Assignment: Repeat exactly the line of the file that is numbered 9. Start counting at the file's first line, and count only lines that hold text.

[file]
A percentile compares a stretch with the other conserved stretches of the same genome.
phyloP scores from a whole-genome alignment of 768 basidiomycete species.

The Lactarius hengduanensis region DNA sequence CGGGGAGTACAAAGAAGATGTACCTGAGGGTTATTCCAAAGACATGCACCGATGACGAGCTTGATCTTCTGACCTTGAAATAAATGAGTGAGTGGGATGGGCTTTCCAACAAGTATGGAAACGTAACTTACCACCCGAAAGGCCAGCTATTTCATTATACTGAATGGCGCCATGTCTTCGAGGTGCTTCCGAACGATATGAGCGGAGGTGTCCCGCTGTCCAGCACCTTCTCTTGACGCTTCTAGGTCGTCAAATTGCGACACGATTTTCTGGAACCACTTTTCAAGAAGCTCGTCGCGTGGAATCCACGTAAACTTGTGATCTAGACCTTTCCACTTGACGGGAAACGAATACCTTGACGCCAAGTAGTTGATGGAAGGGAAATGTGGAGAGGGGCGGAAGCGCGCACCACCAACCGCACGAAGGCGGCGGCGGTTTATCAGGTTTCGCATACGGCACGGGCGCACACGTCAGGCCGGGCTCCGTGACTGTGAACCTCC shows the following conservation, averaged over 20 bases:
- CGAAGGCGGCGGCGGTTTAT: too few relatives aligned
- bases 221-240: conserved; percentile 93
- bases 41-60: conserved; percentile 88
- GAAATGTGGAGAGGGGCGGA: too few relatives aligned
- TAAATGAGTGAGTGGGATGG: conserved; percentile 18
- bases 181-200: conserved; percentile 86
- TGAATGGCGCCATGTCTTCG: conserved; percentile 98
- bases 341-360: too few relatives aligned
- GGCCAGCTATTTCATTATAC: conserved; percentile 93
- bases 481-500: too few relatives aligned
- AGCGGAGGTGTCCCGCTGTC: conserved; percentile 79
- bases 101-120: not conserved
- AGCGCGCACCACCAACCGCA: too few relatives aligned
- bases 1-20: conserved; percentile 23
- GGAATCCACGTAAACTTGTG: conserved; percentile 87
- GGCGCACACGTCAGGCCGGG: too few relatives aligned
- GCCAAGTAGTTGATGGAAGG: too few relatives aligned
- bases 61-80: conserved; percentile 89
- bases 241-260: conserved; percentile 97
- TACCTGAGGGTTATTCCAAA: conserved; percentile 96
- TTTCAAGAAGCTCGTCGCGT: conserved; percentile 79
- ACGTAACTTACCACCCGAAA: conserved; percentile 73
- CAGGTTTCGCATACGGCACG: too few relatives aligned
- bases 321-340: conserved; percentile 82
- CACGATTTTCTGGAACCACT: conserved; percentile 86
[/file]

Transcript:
- bases 181-200: conserved; percentile 86